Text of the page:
Several online sites let you "name your price" for lodging, rental cars, consumer goods, events, and more. It helps to have a strategy.
Sam's Club and Costco Memberships
Sam's Club membership comes in four levels: Advantage ($40), Advantage Plus ($100), Business ($35), and Business Plus ($100).
The basic Business Membership includes 11 cards, Click N' Pull, Fax N' Pull, early bird shopping, and access to small business loans through an outside partner. (One wholesale club review on Viewpoints says the early shopping hours are a big draw and the dollar savings really help small businesses.) Business Plus members get these perks plus the eValues coupons, pharmacy savings, and extended warranties. Companies can offer employees the opportunity to join and they'll receive a $25 gift card, which effectively cuts the price of the Advantage Membership to $15. Sam's Club's Collegiate Membership for college students includes a $15 gift card when signing up (or renewing) and another gift card when making qualifying purchases through textbooks.com.
Costco membership comes in three levels. The first is the Gold Star Membership ($55), which comes with discounts on car purchases from select dealers, auto and home insurance, travel insurance, travel destinations, car rental, check printing, online investing, Medicare Part D pharmacy costs, phone services, small business 401(k) plans, identity protection, merchant credit card processing, payroll services, and health insurance in select states. Members can earn a Costco gift card by refinancing boat or RV loans. A Business Membership ($55) offers all the same benefits and allows for six additional cardholders. The Executive Membership ($110) provides extra savings on the above services, plus 2 percent back on all purchases (i.e., spending $200 a month gets you $48 cash back for the year, which just about covers the extra cost of this membership level.) There's a 100 percent satisfaction guarantee, so if you don't spend enough to make up for the higher membership fee, Costco makes up the difference. The Executive Membership is a risk-free proposition if you can afford the initial outlay, particularly because the more you shop, the more you earn -- up to a maximum of $500, which means spending $25,000 a year. But even at lower spending levels, My Money Blog notes there are enough other perks for Costco Executive members to justify the upgrade.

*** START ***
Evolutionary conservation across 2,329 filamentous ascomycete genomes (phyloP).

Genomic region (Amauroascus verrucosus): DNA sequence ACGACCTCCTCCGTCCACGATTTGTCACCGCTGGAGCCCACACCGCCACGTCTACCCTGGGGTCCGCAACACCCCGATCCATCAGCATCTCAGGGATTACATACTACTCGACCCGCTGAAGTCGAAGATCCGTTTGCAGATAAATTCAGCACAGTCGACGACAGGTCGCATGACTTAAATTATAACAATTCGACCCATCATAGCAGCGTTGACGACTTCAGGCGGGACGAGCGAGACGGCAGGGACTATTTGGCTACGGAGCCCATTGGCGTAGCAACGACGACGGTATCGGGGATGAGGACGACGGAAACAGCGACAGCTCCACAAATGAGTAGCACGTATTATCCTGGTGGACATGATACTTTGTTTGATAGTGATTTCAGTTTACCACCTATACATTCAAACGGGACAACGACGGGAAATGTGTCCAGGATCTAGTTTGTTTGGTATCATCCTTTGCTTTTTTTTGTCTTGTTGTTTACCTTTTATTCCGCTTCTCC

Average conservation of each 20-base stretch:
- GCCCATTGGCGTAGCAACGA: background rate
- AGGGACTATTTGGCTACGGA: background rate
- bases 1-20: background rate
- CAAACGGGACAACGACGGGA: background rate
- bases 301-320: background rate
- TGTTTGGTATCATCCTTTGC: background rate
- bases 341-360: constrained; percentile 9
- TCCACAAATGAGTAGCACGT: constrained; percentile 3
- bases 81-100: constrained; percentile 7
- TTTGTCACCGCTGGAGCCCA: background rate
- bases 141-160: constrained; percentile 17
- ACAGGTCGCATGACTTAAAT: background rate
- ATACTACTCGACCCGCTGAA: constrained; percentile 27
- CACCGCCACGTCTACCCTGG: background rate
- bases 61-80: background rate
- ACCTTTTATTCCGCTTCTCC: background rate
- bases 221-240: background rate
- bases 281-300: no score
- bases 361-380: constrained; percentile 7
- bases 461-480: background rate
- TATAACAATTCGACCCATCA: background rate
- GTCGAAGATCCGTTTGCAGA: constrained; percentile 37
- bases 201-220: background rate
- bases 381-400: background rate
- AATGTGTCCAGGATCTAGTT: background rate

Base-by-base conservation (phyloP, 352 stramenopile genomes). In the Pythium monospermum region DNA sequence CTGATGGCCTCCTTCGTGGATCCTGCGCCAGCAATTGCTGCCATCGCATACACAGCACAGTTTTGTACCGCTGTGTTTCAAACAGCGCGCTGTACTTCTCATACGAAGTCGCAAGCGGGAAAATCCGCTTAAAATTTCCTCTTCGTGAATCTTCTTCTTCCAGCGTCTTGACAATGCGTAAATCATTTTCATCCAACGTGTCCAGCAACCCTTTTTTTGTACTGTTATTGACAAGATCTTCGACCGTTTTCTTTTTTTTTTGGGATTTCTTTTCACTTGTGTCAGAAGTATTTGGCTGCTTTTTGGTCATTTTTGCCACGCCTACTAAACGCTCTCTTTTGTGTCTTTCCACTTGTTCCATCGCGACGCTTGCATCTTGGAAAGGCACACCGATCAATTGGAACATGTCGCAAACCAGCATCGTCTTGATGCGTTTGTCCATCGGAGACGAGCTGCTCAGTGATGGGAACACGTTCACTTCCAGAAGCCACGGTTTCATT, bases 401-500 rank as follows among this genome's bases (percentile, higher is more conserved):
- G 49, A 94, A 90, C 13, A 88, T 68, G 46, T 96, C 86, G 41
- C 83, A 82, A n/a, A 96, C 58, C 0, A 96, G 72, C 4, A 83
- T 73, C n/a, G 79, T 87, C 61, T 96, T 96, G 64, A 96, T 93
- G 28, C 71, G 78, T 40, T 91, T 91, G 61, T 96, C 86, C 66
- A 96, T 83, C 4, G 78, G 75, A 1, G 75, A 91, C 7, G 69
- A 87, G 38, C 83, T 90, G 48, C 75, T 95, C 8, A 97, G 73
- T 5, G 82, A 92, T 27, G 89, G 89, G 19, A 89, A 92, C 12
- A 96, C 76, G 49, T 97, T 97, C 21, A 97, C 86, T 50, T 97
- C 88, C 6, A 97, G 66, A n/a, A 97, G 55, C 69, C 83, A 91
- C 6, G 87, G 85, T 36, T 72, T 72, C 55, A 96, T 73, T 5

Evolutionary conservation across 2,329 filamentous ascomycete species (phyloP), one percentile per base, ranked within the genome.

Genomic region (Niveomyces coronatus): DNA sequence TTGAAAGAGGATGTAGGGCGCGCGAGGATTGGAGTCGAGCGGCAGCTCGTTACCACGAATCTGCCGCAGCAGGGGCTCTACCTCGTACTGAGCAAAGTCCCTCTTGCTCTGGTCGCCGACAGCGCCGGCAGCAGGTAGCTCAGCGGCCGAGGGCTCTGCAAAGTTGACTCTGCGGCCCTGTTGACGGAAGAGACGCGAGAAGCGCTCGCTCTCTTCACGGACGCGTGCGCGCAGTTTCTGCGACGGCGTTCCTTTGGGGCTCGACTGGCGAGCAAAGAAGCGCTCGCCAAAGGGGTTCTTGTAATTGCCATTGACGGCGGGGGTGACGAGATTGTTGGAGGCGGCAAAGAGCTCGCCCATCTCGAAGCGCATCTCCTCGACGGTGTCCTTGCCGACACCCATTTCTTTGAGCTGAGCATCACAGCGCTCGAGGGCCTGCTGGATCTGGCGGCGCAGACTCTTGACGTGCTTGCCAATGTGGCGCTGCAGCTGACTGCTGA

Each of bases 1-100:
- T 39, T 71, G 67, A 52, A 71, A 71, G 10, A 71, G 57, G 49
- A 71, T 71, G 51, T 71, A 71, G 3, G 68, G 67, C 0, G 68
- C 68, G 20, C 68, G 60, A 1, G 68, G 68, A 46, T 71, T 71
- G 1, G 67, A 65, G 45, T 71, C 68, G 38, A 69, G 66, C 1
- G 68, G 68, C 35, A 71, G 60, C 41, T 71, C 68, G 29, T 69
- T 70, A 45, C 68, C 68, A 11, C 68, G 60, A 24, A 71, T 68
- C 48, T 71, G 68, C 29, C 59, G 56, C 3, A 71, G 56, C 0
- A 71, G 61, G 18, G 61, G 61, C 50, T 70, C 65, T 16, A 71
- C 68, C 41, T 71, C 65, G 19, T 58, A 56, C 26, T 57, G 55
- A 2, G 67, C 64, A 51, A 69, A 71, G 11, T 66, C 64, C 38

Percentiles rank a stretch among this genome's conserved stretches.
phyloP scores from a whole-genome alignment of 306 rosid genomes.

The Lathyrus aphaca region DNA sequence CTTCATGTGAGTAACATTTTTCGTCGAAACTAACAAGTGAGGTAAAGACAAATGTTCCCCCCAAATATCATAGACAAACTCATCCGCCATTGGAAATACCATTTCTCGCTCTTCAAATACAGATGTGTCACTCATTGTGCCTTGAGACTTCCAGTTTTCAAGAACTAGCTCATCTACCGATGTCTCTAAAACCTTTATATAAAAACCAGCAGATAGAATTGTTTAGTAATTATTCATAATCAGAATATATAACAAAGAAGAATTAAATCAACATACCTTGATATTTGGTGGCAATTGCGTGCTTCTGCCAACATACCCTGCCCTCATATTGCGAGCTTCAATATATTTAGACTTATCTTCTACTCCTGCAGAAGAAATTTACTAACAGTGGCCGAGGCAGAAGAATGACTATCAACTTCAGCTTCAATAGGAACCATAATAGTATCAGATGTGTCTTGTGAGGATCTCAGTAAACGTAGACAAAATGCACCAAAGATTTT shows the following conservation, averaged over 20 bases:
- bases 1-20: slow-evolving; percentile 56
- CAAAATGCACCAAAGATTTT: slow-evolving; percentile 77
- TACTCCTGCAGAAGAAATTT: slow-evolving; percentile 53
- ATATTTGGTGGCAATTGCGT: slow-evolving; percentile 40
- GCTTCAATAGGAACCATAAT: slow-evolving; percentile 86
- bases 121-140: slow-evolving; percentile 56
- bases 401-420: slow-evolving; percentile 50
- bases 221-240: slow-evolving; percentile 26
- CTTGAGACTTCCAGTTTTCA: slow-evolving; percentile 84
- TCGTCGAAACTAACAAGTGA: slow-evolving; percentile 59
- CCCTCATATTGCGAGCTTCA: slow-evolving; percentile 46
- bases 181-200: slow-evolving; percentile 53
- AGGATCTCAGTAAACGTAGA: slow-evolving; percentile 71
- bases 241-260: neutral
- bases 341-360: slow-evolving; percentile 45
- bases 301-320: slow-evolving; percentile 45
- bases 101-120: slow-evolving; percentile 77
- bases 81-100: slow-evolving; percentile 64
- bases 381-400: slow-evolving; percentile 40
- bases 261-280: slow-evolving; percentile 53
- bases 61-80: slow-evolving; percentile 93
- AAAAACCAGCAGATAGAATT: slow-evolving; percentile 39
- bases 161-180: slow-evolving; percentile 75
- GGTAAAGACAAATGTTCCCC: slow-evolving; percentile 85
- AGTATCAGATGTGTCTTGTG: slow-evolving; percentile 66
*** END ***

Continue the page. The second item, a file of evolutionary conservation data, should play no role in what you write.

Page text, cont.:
Bottom line: Your shopping preferences and needs will play a big role in deciding which wholesale club is right for you. Basic Sam's Club memberships are cheaper up front and offer more in-store perks. Costco membership costs are a tad higher and include fewer in-store benefits, but the slightly higher fee is a good buy if you take advantage of the extended services, like discounted travel or auto or home insurance. Additionally, refunds through the Executive Membership at Costco add up and may make this the cheapest deal of all for big-time shoppers. Both wholesale clubs give full refunds if you're unhappy with your membership and shopping experience.
Coupons and Extra Savings.Frugal shoppers look for any and every way to save a buck, and coupons equal extra savings. The only coupons Sam's Club offers are eValues coupons, which are available only to Advantage Plus and Business Plus members (as described above, they're loaded onto your membership card). Costco is the clear frontrunner here. For starters, we received Costco coupons in the mail enticing us to join the club the day before beginning our research. (Neither Costco nor Sam's Club was apprised of our plans or had any input into this report.) The coupons were mostly for in-store grocery items, but there were tire coupons and online coupons as well. When buying the membership, we asked about the coupons and were told members periodically receive coupons in the mail. And once you register online as a member, Costco sends emails with coupons for online savings.
Some states impose sales taxes for online purchases, but strategic shopping can minimize that extra expense.
December is an excellent month to take advantage of sales on toys, electronics such as TVs, kitchen cookware and more.